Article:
Understanding young people and the ‘cozzie livs’.
For over a year the ‘cost of living crisis’ has dominated in all media. It became so familiar that younger people gave it a nickname, the ‘cozzie livs’. (4-minute read)
Chloe May and Anna Tickle are Research and Campaigns Volunteers at Citizens Advice Epsom & Ewell.
At CAEE we’ve been looking at the cozzie livs through the eyes of TikTok users. While 40% of UK 18-34-year-olds communicate via the video-sharing app just 2% of over-45s do*. We wanted to understand their general attitudes to being hit hard by rapid price inflation.
What we found were similar complaints about huge rises in food prices, utility bills, and rent which aren’t reflected in their or their parents’ salaries.
TikTokers have found the rise in supermarket food prices particularly frustrating. Liv Dainton, a prolific blogger, compared the present cost of her weekly shop over the past 2 years. From £70 in 2021 it’s now £120, a 66% increase. Liv’s “Don’t you just love the cost of living crisis? here.
This is a trend we have seen on TikTok with many making price comparisons on specific items in the supermarket. Reacting to this huge change in the cost of living, thousands of TikTok users have posted videos with tips and tricks to help navigate it.
One trend is ‘How to Feed Your Family for £5’. The short video format is perfect for this kind of help. Users can suggest ideas to feed the whole family for under £5 but also show how to make them. They can give other advice too, such as where to go for cheaper alternative ingredients and deals at local supermarkets. And multiple accounts give masses of information about other kinds of support and where to access it.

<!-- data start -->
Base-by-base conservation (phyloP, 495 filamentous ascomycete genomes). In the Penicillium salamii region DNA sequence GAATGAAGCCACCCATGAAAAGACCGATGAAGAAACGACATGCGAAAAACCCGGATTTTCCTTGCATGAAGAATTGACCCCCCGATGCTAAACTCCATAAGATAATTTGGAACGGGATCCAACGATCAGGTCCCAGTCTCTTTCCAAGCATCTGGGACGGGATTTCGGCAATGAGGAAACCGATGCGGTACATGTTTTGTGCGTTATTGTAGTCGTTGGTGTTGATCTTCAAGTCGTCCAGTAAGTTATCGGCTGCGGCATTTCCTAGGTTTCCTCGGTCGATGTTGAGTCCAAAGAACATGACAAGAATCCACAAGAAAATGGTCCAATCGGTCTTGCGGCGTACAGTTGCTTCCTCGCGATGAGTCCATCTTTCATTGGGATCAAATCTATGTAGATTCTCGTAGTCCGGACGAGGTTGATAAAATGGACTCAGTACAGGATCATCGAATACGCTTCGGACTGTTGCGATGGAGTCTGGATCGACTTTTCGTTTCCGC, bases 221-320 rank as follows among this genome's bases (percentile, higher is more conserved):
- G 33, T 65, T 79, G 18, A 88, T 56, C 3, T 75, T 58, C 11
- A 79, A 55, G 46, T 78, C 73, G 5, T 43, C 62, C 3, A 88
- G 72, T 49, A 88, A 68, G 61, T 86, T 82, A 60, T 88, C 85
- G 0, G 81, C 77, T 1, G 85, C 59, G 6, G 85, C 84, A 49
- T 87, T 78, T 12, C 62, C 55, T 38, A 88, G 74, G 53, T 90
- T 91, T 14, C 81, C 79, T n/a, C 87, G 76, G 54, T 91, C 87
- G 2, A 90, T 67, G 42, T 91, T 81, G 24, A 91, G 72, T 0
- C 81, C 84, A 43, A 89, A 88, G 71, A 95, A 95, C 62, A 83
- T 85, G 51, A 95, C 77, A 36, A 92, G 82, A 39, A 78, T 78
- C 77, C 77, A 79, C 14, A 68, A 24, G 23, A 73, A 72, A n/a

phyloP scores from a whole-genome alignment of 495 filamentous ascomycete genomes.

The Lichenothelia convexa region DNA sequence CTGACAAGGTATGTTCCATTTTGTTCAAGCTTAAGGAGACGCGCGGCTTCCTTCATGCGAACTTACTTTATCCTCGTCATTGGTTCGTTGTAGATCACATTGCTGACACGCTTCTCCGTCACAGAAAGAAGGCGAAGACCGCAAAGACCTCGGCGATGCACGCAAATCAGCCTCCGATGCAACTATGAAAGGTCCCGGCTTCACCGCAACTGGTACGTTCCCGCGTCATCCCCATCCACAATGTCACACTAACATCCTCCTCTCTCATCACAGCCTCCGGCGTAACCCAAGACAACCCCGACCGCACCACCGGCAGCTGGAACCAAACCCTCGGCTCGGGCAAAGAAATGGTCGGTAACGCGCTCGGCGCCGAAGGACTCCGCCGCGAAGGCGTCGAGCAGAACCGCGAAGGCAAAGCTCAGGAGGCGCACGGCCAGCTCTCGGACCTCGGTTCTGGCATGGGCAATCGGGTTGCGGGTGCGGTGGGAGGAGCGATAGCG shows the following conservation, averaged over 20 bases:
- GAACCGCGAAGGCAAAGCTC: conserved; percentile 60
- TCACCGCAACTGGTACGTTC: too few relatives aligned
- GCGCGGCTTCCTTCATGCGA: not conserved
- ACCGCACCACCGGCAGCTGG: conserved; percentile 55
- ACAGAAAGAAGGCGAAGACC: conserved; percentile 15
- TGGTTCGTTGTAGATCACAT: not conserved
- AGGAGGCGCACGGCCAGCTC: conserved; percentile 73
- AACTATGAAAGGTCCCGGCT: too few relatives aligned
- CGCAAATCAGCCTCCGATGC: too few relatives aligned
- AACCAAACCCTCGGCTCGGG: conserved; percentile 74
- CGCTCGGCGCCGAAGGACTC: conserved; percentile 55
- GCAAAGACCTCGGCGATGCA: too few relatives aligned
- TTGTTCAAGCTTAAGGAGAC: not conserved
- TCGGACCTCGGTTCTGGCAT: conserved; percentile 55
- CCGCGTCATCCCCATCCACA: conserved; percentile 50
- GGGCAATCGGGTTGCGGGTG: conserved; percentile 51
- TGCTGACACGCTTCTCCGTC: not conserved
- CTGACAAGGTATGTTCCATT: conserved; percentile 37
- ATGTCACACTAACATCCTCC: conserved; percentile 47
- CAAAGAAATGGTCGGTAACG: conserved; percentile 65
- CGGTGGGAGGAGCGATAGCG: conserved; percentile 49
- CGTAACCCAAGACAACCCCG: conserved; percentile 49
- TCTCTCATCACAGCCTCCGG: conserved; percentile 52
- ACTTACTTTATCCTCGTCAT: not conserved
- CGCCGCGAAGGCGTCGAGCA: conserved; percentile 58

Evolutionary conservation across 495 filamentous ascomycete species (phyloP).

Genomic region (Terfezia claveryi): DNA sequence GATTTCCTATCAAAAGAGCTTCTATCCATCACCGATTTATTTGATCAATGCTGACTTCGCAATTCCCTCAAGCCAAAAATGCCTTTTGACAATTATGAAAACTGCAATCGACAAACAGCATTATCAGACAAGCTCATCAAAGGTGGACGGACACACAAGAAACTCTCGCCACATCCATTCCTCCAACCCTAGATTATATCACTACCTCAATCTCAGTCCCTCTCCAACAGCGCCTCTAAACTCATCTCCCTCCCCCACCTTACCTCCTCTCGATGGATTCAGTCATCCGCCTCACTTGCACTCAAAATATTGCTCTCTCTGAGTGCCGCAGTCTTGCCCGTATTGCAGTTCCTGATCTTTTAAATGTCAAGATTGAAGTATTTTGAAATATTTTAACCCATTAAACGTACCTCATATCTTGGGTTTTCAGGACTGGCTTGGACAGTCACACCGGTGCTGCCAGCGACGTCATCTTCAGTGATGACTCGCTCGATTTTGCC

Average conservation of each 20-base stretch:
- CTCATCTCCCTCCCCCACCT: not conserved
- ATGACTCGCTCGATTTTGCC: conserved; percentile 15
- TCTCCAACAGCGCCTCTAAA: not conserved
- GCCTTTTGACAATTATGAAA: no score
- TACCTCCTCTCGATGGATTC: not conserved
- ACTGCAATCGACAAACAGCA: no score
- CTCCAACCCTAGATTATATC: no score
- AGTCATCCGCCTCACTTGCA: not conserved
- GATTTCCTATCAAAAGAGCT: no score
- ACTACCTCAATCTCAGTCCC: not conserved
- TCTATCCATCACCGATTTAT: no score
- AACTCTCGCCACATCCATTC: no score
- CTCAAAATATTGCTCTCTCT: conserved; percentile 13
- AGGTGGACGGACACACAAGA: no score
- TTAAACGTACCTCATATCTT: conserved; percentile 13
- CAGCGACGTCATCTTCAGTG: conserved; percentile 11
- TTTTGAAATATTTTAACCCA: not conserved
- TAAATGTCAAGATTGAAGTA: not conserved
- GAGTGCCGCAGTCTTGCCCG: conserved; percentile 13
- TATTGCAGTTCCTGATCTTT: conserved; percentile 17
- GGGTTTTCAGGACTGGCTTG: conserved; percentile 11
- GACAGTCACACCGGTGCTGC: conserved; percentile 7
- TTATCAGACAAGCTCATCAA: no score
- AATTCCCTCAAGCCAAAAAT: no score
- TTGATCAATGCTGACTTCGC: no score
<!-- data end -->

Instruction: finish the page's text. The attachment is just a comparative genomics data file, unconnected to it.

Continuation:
They also frequently mention massive rent increases. They speak about their salaries failing to reflect these rising prices, especially in London. This conversation has created a real fear in the younger generation. Many in their early 20s are worrying about their ability to move out in the future.
Luxuries (and fruit)
Many users have been discussing what they have given up as a result of the cost of living crisis. This includes: gym memberships, subscriptions, clothes shopping, beauty treatments and, perhaps most worryingly, fresh fruit. Large numbers have sacrificed these ‘luxury’ purchases to cope with rising rents, bills and food prices.
A further common theme is resentment of the ‘upper class’. This group includes politicians and the royal family as well as large businesses such as oil companies and banks.
During the coronation of King Charles, users expressed their frustration about spending of up to £100 million on the ceremonies when ordinary citizens were struggling to afford food and rent. Similarly, they are angry about energy companies such as Shell and British Gas boasting huge profits while the average person is struggling to get by.
Our conclusion overall is there’s a feeling of helplessness about how to cope with the issues we’ve mentioned. There’s a mass of worry out there and TikTok reflects the generation’s anxiety.
Young people have turned to TikTok and other platforms to express and share worries with others who may be experiencing similar hardships. Social media enable them to give advice to people like themselves struggling with the cozzie livs. Significantly many TikTokers’ advice posts are their personal money-saving tips.
At Citizens Advice we’re here for everyone who needs us, whoever they are and importantly whatever their age. Many more people over 34 than under ask us for help, although clients often want advice for younger family members.